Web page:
Support for a frontal asymmetry in relation to the level of trait emotional intelligence comes from the study by Mikolajczak et al. (2010). They showed that higher trait EI scores were associated with a greater relative left-sided frontal activation determined with EEG during a resting eyes open/closed condition. The effect size for the global score was 0.82, which is considered to be a large effect according to Cohen’s norms for social sciences. The strongest relationships were obtained with the factors ‘‘sociability” and ‘‘self-control”. Mikolajczak et al. (2010, p. 179) concluded: “[…] it seems that the construct of trait emotional intelligence might be particularly well-suited to capture the socio-emotional dispositions affected by frontal EEG asymmetries”.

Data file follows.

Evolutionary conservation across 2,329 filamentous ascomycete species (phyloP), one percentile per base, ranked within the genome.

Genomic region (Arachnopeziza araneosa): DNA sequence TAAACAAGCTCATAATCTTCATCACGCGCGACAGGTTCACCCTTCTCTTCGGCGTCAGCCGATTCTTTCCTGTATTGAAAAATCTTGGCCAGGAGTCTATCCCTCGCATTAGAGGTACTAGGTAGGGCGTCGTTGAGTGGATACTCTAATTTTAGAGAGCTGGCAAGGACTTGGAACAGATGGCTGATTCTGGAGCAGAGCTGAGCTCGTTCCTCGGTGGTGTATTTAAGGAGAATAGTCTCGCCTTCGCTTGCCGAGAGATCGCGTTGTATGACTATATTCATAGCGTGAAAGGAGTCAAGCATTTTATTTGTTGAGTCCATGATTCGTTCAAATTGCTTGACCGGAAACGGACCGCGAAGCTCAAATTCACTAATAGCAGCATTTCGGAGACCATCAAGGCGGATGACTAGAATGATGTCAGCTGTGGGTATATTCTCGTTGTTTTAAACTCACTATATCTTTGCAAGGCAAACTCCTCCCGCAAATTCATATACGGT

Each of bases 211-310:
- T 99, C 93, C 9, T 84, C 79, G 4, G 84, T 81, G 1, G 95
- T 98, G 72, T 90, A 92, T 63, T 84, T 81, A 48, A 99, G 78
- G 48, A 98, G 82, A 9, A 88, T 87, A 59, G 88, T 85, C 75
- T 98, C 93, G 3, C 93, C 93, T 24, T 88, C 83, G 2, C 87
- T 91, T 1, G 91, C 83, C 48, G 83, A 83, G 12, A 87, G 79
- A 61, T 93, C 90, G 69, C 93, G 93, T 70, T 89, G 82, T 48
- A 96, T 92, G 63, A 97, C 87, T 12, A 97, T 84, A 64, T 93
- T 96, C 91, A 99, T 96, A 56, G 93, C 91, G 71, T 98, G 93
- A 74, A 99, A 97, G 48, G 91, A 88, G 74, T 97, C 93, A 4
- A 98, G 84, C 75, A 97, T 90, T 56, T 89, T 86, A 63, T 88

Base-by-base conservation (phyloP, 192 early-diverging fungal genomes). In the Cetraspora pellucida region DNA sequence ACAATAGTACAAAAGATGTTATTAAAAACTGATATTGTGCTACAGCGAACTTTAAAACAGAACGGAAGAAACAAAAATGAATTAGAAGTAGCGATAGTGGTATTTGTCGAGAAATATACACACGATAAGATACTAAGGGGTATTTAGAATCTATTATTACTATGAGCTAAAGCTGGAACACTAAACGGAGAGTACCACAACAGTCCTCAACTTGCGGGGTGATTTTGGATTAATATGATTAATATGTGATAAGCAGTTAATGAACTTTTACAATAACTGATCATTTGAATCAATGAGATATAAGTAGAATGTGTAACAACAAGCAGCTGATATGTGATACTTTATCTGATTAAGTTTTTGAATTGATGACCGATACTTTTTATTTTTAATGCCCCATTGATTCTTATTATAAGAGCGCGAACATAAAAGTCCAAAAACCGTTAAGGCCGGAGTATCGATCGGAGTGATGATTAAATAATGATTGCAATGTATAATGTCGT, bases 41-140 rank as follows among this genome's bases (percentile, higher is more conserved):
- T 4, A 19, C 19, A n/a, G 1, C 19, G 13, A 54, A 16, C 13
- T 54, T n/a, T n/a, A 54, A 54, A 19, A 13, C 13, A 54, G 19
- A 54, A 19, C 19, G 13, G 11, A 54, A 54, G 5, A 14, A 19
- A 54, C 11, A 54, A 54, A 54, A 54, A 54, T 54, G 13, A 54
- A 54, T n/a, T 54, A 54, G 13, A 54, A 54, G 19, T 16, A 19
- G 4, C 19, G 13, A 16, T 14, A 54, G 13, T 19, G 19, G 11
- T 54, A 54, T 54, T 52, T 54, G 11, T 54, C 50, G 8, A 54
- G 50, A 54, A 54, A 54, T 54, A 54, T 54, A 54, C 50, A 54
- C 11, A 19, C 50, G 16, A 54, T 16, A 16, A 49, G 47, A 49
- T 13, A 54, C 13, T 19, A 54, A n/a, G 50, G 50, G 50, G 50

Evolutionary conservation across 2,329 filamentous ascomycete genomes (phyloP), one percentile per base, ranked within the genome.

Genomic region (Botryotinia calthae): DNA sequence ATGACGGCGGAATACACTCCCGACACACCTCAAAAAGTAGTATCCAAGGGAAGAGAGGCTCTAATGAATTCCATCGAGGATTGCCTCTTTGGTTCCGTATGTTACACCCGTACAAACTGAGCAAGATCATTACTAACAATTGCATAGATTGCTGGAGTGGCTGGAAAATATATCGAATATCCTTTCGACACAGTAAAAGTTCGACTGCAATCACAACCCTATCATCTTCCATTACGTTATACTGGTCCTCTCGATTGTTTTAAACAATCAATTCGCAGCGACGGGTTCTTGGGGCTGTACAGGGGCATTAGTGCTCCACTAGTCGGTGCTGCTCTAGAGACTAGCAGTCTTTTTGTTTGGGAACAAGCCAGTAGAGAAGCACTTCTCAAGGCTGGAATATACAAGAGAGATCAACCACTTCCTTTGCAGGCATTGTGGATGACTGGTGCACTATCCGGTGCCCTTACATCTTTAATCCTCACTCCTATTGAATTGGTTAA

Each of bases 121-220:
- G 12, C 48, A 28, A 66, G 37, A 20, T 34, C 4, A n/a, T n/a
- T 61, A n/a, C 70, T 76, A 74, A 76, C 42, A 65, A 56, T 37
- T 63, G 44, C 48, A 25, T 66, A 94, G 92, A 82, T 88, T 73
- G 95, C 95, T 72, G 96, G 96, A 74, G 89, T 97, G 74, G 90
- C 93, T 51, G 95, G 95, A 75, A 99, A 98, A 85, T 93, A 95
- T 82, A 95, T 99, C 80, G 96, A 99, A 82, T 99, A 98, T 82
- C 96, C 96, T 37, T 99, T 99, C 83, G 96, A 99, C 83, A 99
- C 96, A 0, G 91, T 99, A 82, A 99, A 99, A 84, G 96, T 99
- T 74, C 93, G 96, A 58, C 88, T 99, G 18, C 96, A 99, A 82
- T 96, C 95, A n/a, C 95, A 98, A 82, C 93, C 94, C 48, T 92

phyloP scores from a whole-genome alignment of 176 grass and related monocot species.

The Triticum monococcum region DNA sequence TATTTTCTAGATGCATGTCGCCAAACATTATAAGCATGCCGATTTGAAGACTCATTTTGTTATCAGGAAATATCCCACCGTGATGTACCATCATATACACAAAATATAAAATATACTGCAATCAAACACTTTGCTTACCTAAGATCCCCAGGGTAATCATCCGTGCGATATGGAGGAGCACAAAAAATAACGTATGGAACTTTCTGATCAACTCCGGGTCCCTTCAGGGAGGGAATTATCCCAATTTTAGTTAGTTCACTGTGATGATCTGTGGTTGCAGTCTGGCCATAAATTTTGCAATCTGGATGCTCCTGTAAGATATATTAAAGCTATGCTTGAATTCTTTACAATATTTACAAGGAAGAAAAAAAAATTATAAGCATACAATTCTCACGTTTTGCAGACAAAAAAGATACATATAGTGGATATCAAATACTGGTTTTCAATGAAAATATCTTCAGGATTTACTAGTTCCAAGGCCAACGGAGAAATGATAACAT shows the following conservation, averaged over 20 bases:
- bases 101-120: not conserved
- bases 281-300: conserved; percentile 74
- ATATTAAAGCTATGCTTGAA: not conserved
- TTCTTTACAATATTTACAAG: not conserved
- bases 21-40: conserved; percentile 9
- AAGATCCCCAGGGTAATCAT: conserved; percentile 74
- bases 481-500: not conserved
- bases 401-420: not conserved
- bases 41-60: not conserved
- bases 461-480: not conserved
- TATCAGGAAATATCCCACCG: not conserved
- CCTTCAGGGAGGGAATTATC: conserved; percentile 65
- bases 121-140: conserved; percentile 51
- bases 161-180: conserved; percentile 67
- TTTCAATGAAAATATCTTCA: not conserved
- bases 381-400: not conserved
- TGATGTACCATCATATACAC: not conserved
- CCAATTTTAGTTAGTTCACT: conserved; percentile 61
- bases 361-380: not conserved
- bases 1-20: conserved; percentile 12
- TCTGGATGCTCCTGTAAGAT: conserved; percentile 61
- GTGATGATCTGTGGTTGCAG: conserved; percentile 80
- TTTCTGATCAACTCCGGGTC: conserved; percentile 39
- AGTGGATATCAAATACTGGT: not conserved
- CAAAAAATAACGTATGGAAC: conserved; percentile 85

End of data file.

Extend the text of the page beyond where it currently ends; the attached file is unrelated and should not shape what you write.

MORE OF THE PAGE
The second theory that shaped research into the trait EI-brain relationship was the somatic marker hypothesis which suggests that several brain structures and operations are required for the normal function of decision-making (Damasio, 1999). Central in this process is the amygdala triggering somatic states activated by primary[1] and secondary[2] inducers. Representations of these states can be sub-conscious (brainstem) or perceived as a feeling when brought to the level of insular (SI, SII) and posterior cingulate cortices. All of these somatic states, which can be either positive or negative, are then summed into one overall somatic state providing a substrate for biasing our decision-making. When this process is carried out in the striatum, the person acts without a conscious decision to do so. In contrast, decision-making is under volitional control when this process takes place at (i) the level of the lateral orbitofrontal cortex - the person favors a plan of action and (ii) at the anterior cingulate - the person executes a plan of action. Thus, the conceptual nexus between the somatic marker hypothesis and emotional intelligence is mainly in the way the latter is defined – an array of interrelated emotional, personal and social competencies determining the ability to actively and effectively cope with daily demands.